Posts Tagged ‘Mexico’

La Catrina dons her
best red sequined dress.
Swishing and swaying,
she will visit her loved ones today.

As she sets out for her trip, the
scent of marigolds finds her and
Clings to the red shiny
details of her embroidered dress.

The sequins, the smell.
They are everywhere.
They celebrate the season.
They celebrate the dead.

They celebrate the life.

Candles light the path of the souls.
The path of the souls to the feast.

As she walks along in her feathered hat,
La Catrina finds her offerings.

Sweet and sugary Pan de Muerto,
A Circle. A circle of bones.

The circle of life.

Friends and family join La Catrina.
Join La Catrina to celebrate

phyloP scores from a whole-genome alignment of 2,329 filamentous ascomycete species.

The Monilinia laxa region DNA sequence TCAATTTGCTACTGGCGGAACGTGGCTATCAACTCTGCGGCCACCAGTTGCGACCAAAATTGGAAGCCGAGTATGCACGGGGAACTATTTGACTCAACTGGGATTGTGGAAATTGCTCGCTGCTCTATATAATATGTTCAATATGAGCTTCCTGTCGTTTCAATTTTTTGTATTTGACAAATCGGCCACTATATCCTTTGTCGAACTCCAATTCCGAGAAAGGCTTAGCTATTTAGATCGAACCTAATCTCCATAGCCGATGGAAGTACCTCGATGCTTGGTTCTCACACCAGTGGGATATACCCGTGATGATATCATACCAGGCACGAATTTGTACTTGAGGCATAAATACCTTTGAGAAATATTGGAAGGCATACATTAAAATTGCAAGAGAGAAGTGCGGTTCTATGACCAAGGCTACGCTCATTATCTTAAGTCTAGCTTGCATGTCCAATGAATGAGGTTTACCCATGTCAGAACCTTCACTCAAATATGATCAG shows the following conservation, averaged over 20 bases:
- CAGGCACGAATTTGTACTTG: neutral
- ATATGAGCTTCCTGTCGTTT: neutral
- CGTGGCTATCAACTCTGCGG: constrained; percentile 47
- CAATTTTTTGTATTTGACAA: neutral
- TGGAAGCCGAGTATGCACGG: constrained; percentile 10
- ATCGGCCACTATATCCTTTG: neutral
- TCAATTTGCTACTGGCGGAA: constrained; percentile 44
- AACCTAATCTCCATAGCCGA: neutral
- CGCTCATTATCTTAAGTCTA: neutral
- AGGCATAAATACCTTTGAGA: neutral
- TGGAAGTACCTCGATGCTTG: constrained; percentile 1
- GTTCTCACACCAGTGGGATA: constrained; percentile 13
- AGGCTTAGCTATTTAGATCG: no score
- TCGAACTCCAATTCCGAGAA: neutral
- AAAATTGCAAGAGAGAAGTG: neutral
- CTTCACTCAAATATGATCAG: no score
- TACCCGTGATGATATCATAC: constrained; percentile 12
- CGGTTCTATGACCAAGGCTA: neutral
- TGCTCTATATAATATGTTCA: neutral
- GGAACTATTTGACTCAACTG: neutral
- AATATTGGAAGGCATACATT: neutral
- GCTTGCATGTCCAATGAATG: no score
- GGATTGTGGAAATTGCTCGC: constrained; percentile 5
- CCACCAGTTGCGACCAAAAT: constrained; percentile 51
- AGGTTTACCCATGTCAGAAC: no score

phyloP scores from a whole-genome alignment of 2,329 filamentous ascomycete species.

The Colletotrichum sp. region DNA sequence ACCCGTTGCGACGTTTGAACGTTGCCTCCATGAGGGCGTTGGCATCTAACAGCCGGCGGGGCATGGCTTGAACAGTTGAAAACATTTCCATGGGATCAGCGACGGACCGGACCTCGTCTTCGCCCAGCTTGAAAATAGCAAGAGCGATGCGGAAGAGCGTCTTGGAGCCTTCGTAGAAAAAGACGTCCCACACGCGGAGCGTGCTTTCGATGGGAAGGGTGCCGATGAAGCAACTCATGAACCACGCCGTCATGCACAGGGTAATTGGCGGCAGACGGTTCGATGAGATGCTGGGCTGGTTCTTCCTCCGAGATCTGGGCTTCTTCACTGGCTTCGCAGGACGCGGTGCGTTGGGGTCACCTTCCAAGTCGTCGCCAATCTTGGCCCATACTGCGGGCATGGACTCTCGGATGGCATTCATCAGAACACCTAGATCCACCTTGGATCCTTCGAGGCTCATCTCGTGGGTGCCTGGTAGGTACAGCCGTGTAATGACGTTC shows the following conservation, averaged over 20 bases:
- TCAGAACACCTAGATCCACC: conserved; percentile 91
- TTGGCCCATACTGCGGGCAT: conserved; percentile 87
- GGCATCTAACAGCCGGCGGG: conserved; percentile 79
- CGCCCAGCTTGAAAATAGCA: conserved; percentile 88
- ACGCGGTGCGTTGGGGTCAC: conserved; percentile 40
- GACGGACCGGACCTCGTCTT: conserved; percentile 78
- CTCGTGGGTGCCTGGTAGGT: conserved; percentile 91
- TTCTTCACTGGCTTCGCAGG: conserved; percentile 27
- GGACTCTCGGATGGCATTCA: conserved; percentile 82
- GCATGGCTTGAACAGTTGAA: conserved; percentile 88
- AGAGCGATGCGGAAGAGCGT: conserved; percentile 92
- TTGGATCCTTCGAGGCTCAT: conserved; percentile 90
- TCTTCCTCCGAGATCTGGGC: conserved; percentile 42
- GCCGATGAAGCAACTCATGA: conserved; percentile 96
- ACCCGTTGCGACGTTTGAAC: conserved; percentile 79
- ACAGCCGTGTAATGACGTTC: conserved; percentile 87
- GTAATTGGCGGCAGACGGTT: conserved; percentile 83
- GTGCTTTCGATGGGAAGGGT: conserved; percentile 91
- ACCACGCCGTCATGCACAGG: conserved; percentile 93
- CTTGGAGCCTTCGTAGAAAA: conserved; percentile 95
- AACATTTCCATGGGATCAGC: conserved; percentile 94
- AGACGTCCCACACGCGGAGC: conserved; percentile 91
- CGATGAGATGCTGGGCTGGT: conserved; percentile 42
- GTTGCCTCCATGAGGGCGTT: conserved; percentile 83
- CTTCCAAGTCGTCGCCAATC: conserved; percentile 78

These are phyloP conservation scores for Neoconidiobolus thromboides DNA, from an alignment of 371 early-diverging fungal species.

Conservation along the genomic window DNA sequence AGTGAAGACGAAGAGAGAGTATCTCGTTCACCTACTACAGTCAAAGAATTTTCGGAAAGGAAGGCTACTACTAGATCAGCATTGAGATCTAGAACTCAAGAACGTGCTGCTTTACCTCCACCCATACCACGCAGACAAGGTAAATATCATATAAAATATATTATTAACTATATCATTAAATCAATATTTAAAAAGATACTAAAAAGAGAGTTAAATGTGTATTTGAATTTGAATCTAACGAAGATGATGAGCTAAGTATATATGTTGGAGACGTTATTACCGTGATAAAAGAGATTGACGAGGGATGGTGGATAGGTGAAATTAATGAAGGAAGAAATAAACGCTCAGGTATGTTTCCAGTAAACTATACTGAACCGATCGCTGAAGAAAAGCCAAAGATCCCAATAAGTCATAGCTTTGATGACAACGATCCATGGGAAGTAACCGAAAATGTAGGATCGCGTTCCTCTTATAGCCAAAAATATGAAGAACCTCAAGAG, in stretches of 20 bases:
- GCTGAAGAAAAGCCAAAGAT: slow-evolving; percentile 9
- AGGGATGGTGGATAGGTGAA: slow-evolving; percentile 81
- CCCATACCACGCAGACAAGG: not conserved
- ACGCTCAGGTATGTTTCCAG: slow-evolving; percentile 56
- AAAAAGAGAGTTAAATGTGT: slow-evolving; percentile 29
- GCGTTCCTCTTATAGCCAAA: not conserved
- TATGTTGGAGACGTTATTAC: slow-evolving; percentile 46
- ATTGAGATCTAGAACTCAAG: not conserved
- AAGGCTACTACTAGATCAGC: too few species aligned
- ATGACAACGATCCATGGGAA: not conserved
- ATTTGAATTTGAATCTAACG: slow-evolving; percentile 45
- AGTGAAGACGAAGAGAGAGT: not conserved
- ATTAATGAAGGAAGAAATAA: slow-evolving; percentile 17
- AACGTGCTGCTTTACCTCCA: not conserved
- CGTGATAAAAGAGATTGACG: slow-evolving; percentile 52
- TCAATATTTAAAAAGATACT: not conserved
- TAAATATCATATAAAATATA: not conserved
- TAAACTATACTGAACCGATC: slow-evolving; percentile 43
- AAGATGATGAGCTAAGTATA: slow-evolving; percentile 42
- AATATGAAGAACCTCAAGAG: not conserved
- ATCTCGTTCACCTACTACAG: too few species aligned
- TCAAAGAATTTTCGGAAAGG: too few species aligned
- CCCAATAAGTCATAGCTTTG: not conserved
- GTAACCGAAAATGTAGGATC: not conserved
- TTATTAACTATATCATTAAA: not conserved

the season
the dead
the life.

A calavera, a skull, and a marigold
Stop to sing and join in her praise,
to celebrate
her season.

the twigster and her sister,
Josephine & Francesca

PS: Only one more full week of Peace Corps training before I become a Peace Corps volunteer. No puedo creerlo.


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Amongst the beagles and other varieties of street dogs roaming the humble pueblito known as Piedra Grande, roamed two Peace Corps volunteers named Danny and Josephine. Now these two volunteers found themselves in the mountains above Mexico City with a quest – a quest to create some of the best-recycled art crafts known on this side of the border. The motivation was simple and absolute, an eco-fair for about 70 children. Two weeks to prepare, and too many recycled crafts projects tantalizing their artistic energies led to quite the experience involving trash-picking, rancid milk, plastic dust in noses, and medical emergencies.

Now setbacks are inevitable in projects such as this, but they can’t always be anticipated.